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pohnpei397 eNotes educator| Certified Educator

This is either a very simple question or a very difficult question -- depending on if we are talking about physical or cultural borders.

Physically, there is no reason to call Europe a separate continent (separate from Asia).  However, there is a commonly accepted definition of Europe that says it is separated from Asia by

the water divide of the Ural Mountains, the Ural River, the Caspian Sea, the Caucasus region (Specification of borders) and the Black Sea to the southeast.


Culturally, it is much harder to define where Europe ends.  This is especially true in modern times when the influence of Europe has spread so far and European peoples have colonized the Americas and Australia and New Zealand.  There was a time when Europe was defined as pretty much the same thing as Christendom, but Christendom and Europe are no longer geographically the same thing (or anywhere near it).

I do think that most people would still define Europe (culturally) as the lands that have been Christian since before the Renaissance.  This means that Europe would include Russia and Romania but also Iceland and England.  This is not a perfect definition, but I think that it captures how most people think about Europe.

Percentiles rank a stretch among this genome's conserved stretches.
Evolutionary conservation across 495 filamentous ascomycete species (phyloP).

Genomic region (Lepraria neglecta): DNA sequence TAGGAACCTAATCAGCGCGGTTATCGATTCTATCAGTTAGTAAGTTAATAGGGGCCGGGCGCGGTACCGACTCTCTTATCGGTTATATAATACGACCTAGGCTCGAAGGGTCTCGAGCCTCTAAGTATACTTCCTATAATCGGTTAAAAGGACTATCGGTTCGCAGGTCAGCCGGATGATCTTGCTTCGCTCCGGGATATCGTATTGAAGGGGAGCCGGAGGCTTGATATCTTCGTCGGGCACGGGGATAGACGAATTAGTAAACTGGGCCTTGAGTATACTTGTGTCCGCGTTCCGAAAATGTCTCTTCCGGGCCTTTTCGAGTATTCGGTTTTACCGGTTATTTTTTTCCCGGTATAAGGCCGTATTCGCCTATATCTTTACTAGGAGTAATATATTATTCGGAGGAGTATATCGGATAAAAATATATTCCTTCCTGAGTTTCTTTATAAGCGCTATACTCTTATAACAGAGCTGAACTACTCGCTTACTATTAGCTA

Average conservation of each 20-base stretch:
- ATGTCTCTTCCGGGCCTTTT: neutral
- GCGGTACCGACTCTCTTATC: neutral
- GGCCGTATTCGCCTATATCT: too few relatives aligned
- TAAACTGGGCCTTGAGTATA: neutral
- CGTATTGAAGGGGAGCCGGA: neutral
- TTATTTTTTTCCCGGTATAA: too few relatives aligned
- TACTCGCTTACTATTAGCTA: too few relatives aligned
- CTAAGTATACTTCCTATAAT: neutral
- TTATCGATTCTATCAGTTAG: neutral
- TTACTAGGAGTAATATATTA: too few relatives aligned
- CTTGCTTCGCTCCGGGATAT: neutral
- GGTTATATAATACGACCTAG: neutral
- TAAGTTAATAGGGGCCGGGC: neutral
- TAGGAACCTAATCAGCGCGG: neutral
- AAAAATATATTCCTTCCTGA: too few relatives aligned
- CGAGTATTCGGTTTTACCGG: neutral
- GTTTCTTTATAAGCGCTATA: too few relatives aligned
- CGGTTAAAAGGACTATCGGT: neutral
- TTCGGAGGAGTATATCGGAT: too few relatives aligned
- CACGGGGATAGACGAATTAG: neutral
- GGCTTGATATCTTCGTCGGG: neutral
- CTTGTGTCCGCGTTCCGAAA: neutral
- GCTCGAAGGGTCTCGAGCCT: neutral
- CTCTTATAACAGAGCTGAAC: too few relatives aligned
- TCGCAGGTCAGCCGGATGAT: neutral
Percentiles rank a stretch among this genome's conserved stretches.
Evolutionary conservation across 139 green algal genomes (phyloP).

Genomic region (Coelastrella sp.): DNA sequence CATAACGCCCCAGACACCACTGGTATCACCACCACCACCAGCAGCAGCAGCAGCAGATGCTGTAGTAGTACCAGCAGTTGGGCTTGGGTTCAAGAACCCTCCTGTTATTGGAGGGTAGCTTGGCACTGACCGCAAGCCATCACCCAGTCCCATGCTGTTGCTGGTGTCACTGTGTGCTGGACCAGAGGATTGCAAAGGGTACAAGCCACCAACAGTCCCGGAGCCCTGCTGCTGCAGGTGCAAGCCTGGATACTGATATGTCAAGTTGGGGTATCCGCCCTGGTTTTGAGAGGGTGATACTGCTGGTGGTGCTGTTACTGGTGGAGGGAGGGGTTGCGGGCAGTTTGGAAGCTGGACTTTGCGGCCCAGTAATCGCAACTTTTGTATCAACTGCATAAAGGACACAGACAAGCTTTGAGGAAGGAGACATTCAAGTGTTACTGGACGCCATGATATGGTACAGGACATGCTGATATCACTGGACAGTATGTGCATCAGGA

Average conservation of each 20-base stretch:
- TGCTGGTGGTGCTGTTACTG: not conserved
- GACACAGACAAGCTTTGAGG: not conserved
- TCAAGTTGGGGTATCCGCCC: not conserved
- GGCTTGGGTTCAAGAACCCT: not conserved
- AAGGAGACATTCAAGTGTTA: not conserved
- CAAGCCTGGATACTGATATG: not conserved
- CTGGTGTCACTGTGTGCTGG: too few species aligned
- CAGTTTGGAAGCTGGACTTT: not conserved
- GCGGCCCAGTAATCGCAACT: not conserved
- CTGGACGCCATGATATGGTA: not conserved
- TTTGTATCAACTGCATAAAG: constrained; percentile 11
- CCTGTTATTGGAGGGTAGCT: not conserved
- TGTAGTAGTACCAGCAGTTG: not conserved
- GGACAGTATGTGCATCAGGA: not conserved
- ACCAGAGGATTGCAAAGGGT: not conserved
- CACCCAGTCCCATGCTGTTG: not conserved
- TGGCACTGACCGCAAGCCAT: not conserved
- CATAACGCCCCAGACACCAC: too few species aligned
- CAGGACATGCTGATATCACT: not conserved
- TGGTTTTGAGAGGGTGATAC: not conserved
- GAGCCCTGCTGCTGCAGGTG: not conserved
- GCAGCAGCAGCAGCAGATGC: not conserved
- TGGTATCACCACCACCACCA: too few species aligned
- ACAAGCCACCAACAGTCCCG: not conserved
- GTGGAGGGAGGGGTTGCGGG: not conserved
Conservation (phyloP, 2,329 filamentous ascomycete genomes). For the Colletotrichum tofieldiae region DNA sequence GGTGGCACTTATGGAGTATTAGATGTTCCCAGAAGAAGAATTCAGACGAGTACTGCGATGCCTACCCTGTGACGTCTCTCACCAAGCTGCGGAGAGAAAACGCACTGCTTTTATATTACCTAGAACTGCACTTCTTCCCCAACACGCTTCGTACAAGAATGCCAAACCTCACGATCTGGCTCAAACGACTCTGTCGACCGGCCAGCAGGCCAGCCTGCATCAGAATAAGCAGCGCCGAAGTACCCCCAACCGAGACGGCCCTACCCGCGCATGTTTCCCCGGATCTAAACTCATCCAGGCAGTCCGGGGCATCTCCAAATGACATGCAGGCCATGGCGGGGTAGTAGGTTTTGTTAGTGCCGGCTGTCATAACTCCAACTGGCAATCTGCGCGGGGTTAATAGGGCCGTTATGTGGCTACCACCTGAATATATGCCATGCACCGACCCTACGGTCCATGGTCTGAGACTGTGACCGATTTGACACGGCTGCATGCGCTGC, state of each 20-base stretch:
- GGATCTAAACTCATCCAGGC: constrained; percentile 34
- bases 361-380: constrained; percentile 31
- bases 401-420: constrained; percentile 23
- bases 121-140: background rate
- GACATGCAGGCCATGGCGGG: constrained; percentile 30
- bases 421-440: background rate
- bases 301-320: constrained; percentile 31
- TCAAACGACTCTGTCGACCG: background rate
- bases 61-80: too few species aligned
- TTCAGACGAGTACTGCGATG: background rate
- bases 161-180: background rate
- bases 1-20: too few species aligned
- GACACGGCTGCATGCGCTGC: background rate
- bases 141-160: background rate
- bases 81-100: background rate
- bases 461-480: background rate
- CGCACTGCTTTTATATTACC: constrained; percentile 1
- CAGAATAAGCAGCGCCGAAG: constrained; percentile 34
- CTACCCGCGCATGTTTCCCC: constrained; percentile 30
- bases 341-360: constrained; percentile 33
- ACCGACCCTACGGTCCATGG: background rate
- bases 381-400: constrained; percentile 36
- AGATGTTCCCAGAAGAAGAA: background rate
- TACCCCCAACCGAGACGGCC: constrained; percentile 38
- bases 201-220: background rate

Ashley Kannan eNotes educator| Certified Educator

This is a question that has both a literal and symbolic answer.  On the literal side, one can argue from the enotes reference link:

Comprising the westernmost peninsula of Eurasia, Europe is generally divided from Asia to its east by the water divide of the Ural Mountains, the Ural River, the Caspian Sea, the Caucasus Mountains (or the Kuma-Manych Depression),[1] and the Black Sea to the southeast.[2] Europe is bordered by the Arctic Ocean and other bodies of water to the north, the Atlantic Ocean to the west, the Mediterranean Sea to the south, and the Black Sea and connected waterways to the southeast.

This can help to give some background as to the dimensions of Europe.  However, the very next sentence in the article argues the very symbolic nature of the question that makes it dificult to fully answer:  "Yet the borders for Europe—a concept dating back to classical antiquity—are somewhat arbitrary, as the term continent can refer to a cultural and political distinction or a physiographic one."  With a globalized world setting, I think that the borders of all nations and continents are disappearing.  Information technology and communication advances are making the distinct and set boundaries more fluid and mobile.  The reality is that it is difficult to define where Europe ends and where it begins as the world becomes more interconnected and globally dependent.  Add this to the historical dimension with Europe being the center of exploration and the first world power to establish the globalized world through its exploration, and one finds it more difficult to establish where Europe ends and where it begins.

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